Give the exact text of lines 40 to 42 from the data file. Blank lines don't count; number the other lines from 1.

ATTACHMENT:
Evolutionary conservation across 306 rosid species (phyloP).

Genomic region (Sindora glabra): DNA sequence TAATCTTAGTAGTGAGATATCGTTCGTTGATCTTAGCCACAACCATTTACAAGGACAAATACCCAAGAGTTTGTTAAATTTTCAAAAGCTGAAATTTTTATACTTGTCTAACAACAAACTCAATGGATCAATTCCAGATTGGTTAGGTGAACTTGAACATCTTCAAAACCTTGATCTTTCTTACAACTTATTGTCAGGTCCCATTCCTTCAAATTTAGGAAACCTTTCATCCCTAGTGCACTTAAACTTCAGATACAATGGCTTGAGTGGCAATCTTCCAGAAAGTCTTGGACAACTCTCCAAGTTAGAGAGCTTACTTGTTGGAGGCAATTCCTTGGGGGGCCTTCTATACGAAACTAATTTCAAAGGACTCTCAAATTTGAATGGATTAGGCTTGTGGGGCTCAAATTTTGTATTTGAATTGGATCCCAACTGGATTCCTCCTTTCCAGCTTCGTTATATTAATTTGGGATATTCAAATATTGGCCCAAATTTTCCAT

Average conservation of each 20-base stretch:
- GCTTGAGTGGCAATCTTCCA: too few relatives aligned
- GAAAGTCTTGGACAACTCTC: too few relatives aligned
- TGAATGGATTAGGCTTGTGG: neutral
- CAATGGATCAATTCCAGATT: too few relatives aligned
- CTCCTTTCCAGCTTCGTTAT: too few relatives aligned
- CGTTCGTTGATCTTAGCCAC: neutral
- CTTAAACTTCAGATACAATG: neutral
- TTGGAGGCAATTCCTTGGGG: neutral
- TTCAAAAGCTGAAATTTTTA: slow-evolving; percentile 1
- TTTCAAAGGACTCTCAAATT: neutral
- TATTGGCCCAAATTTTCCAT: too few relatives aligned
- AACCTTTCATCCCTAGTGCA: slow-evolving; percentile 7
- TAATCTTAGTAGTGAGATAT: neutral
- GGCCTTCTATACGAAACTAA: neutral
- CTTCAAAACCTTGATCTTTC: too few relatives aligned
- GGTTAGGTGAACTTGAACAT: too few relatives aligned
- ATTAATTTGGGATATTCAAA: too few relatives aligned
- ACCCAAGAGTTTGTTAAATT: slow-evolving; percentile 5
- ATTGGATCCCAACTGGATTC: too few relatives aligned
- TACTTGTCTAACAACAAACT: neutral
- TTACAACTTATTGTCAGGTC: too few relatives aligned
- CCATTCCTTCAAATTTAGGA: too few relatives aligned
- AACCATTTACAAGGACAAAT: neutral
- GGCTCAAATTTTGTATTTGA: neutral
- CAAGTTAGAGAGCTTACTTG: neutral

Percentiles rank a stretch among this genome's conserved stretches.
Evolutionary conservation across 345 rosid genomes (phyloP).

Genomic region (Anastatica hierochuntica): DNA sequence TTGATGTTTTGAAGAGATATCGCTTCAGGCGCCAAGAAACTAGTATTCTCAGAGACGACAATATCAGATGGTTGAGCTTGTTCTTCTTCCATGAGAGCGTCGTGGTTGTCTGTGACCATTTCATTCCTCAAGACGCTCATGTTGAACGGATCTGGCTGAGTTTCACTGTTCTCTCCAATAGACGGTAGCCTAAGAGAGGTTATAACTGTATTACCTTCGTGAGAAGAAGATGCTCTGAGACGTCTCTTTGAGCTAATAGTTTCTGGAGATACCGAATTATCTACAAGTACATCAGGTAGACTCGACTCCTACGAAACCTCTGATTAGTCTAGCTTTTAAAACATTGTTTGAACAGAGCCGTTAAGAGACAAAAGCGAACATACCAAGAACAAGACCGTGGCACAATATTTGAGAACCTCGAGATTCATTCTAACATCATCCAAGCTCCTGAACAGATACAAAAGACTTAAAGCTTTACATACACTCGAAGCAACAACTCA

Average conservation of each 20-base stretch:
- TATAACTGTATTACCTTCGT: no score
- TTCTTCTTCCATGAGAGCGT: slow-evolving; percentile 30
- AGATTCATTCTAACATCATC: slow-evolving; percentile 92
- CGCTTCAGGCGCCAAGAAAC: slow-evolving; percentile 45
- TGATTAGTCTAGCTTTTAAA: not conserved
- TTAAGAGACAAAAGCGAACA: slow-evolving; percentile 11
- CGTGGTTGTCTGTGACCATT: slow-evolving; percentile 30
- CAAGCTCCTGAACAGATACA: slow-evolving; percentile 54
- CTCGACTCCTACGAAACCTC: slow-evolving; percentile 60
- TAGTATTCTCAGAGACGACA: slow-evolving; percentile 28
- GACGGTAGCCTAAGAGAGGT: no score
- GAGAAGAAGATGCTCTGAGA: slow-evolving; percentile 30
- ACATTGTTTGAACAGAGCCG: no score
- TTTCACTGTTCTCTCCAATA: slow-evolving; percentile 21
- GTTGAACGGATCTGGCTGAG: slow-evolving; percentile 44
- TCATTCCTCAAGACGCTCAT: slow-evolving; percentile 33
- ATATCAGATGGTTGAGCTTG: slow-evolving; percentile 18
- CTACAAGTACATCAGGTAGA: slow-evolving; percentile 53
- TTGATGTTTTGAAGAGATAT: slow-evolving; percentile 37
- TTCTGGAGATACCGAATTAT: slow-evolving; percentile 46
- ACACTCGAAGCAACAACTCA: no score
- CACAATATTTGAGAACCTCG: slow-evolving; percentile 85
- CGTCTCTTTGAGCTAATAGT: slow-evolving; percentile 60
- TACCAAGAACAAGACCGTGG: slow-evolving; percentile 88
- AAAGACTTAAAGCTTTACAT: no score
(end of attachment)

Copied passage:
- CAAGCTCCTGAACAGATACA: slow-evolving; percentile 54
- CTCGACTCCTACGAAACCTC: slow-evolving; percentile 60
- TAGTATTCTCAGAGACGACA: slow-evolving; percentile 28